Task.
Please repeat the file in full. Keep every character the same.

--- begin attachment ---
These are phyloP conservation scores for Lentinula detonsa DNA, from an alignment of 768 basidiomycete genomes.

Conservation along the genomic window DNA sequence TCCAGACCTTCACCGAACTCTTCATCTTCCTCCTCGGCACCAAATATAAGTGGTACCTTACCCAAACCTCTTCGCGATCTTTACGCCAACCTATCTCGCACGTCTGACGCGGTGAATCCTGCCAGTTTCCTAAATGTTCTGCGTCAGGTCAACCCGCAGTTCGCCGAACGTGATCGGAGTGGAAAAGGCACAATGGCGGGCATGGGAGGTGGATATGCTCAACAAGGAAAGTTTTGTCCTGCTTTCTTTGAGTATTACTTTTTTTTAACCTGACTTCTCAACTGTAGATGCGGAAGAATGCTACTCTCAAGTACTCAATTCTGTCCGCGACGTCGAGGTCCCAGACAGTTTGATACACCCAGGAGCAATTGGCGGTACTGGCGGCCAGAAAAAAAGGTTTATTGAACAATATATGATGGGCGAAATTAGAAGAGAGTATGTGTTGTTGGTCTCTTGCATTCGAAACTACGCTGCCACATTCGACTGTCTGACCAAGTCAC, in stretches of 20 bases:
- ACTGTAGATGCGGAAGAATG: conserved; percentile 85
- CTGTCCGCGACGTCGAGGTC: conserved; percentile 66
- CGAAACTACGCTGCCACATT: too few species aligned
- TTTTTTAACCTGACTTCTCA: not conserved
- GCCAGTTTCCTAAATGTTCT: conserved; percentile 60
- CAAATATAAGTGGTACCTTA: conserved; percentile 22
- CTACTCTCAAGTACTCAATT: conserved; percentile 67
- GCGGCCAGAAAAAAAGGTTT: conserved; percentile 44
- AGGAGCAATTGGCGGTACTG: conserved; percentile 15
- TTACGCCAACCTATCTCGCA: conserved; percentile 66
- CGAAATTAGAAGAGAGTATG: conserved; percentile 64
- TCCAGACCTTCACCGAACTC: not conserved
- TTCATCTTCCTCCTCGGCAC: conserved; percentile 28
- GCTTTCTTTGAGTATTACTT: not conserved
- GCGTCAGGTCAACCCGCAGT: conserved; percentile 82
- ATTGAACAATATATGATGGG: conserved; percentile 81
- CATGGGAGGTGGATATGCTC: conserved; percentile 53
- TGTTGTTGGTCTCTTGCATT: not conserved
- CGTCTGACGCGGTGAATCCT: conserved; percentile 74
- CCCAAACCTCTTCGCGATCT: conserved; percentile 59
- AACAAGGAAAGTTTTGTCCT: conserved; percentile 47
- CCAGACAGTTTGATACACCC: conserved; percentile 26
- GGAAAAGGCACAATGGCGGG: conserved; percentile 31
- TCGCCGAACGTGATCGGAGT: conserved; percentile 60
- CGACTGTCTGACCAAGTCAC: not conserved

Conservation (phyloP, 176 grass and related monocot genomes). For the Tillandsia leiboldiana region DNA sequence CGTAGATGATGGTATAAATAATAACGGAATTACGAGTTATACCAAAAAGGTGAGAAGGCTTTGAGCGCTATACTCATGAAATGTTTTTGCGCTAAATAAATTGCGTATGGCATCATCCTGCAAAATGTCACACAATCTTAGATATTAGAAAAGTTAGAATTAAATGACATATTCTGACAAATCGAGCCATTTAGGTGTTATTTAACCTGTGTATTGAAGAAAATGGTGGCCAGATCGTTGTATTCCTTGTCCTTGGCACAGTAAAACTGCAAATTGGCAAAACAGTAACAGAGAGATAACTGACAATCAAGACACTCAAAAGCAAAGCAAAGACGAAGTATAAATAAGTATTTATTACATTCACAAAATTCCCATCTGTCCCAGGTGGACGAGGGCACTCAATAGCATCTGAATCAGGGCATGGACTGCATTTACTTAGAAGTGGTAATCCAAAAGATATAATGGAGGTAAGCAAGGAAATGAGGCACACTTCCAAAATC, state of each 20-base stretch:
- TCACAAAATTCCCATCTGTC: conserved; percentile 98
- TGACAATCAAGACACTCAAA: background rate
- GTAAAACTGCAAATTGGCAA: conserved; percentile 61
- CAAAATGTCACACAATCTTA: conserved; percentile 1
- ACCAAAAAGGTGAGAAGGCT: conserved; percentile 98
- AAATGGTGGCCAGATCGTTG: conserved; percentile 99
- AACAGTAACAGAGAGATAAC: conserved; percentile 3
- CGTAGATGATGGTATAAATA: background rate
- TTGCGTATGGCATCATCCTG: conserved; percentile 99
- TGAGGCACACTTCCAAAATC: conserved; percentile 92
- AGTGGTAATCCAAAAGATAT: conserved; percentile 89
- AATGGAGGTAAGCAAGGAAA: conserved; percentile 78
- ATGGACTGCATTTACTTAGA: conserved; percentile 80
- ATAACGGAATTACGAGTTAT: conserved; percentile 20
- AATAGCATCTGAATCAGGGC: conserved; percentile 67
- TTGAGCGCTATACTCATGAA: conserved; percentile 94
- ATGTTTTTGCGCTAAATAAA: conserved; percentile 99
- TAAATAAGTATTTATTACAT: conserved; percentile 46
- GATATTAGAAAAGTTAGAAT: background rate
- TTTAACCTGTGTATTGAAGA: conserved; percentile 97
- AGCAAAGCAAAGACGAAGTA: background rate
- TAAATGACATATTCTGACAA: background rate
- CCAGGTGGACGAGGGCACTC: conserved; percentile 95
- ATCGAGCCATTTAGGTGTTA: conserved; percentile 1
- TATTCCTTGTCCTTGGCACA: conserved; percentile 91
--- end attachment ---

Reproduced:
These are phyloP conservation scores for Lentinula detonsa DNA, from an alignment of 768 basidiomycete genomes.

Conservation along the genomic window DNA sequence TCCAGACCTTCACCGAACTCTTCATCTTCCTCCTCGGCACCAAATATAAGTGGTACCTTACCCAAACCTCTTCGCGATCTTTACGCCAACCTATCTCGCACGTCTGACGCGGTGAATCCTGCCAGTTTCCTAAATGTTCTGCGTCAGGTCAACCCGCAGTTCGCCGAACGTGATCGGAGTGGAAAAGGCACAATGGCGGGCATGGGAGGTGGATATGCTCAACAAGGAAAGTTTTGTCCTGCTTTCTTTGAGTATTACTTTTTTTTAACCTGACTTCTCAACTGTAGATGCGGAAGAATGCTACTCTCAAGTACTCAATTCTGTCCGCGACGTCGAGGTCCCAGACAGTTTGATACACCCAGGAGCAATTGGCGGTACTGGCGGCCAGAAAAAAAGGTTTATTGAACAATATATGATGGGCGAAATTAGAAGAGAGTATGTGTTGTTGGTCTCTTGCATTCGAAACTACGCTGCCACATTCGACTGTCTGACCAAGTCAC, in stretches of 20 bases:
- ACTGTAGATGCGGAAGAATG: conserved; percentile 85
- CTGTCCGCGACGTCGAGGTC: conserved; percentile 66
- CGAAACTACGCTGCCACATT: too few species aligned
- TTTTTTAACCTGACTTCTCA: not conserved
- GCCAGTTTCCTAAATGTTCT: conserved; percentile 60
- CAAATATAAGTGGTACCTTA: conserved; percentile 22
- CTACTCTCAAGTACTCAATT: conserved; percentile 67
- GCGGCCAGAAAAAAAGGTTT: conserved; percentile 44
- AGGAGCAATTGGCGGTACTG: conserved; percentile 15
- TTACGCCAACCTATCTCGCA: conserved; percentile 66
- CGAAATTAGAAGAGAGTATG: conserved; percentile 64
- TCCAGACCTTCACCGAACTC: not conserved
- TTCATCTTCCTCCTCGGCAC: conserved; percentile 28
- GCTTTCTTTGAGTATTACTT: not conserved
- GCGTCAGGTCAACCCGCAGT: conserved; percentile 82
- ATTGAACAATATATGATGGG: conserved; percentile 81
- CATGGGAGGTGGATATGCTC: conserved; percentile 53
- TGTTGTTGGTCTCTTGCATT: not conserved
- CGTCTGACGCGGTGAATCCT: conserved; percentile 74
- CCCAAACCTCTTCGCGATCT: conserved; percentile 59
- AACAAGGAAAGTTTTGTCCT: conserved; percentile 47
- CCAGACAGTTTGATACACCC: conserved; percentile 26
- GGAAAAGGCACAATGGCGGG: conserved; percentile 31
- TCGCCGAACGTGATCGGAGT: conserved; percentile 60
- CGACTGTCTGACCAAGTCAC: not conserved

Conservation (phyloP, 176 grass and related monocot genomes). For the Tillandsia leiboldiana region DNA sequence CGTAGATGATGGTATAAATAATAACGGAATTACGAGTTATACCAAAAAGGTGAGAAGGCTTTGAGCGCTATACTCATGAAATGTTTTTGCGCTAAATAAATTGCGTATGGCATCATCCTGCAAAATGTCACACAATCTTAGATATTAGAAAAGTTAGAATTAAATGACATATTCTGACAAATCGAGCCATTTAGGTGTTATTTAACCTGTGTATTGAAGAAAATGGTGGCCAGATCGTTGTATTCCTTGTCCTTGGCACAGTAAAACTGCAAATTGGCAAAACAGTAACAGAGAGATAACTGACAATCAAGACACTCAAAAGCAAAGCAAAGACGAAGTATAAATAAGTATTTATTACATTCACAAAATTCCCATCTGTCCCAGGTGGACGAGGGCACTCAATAGCATCTGAATCAGGGCATGGACTGCATTTACTTAGAAGTGGTAATCCAAAAGATATAATGGAGGTAAGCAAGGAAATGAGGCACACTTCCAAAATC, state of each 20-base stretch:
- TCACAAAATTCCCATCTGTC: conserved; percentile 98
- TGACAATCAAGACACTCAAA: background rate
- GTAAAACTGCAAATTGGCAA: conserved; percentile 61
- CAAAATGTCACACAATCTTA: conserved; percentile 1
- ACCAAAAAGGTGAGAAGGCT: conserved; percentile 98
- AAATGGTGGCCAGATCGTTG: conserved; percentile 99
- AACAGTAACAGAGAGATAAC: conserved; percentile 3
- CGTAGATGATGGTATAAATA: background rate
- TTGCGTATGGCATCATCCTG: conserved; percentile 99
- TGAGGCACACTTCCAAAATC: conserved; percentile 92
- AGTGGTAATCCAAAAGATAT: conserved; percentile 89
- AATGGAGGTAAGCAAGGAAA: conserved; percentile 78
- ATGGACTGCATTTACTTAGA: conserved; percentile 80
- ATAACGGAATTACGAGTTAT: conserved; percentile 20
- AATAGCATCTGAATCAGGGC: conserved; percentile 67
- TTGAGCGCTATACTCATGAA: conserved; percentile 94
- ATGTTTTTGCGCTAAATAAA: conserved; percentile 99
- TAAATAAGTATTTATTACAT: conserved; percentile 46
- GATATTAGAAAAGTTAGAAT: background rate
- TTTAACCTGTGTATTGAAGA: conserved; percentile 97
- AGCAAAGCAAAGACGAAGTA: background rate
- TAAATGACATATTCTGACAA: background rate
- CCAGGTGGACGAGGGCACTC: conserved; percentile 95
- ATCGAGCCATTTAGGTGTTA: conserved; percentile 1
- TATTCCTTGTCCTTGGCACA: conserved; percentile 91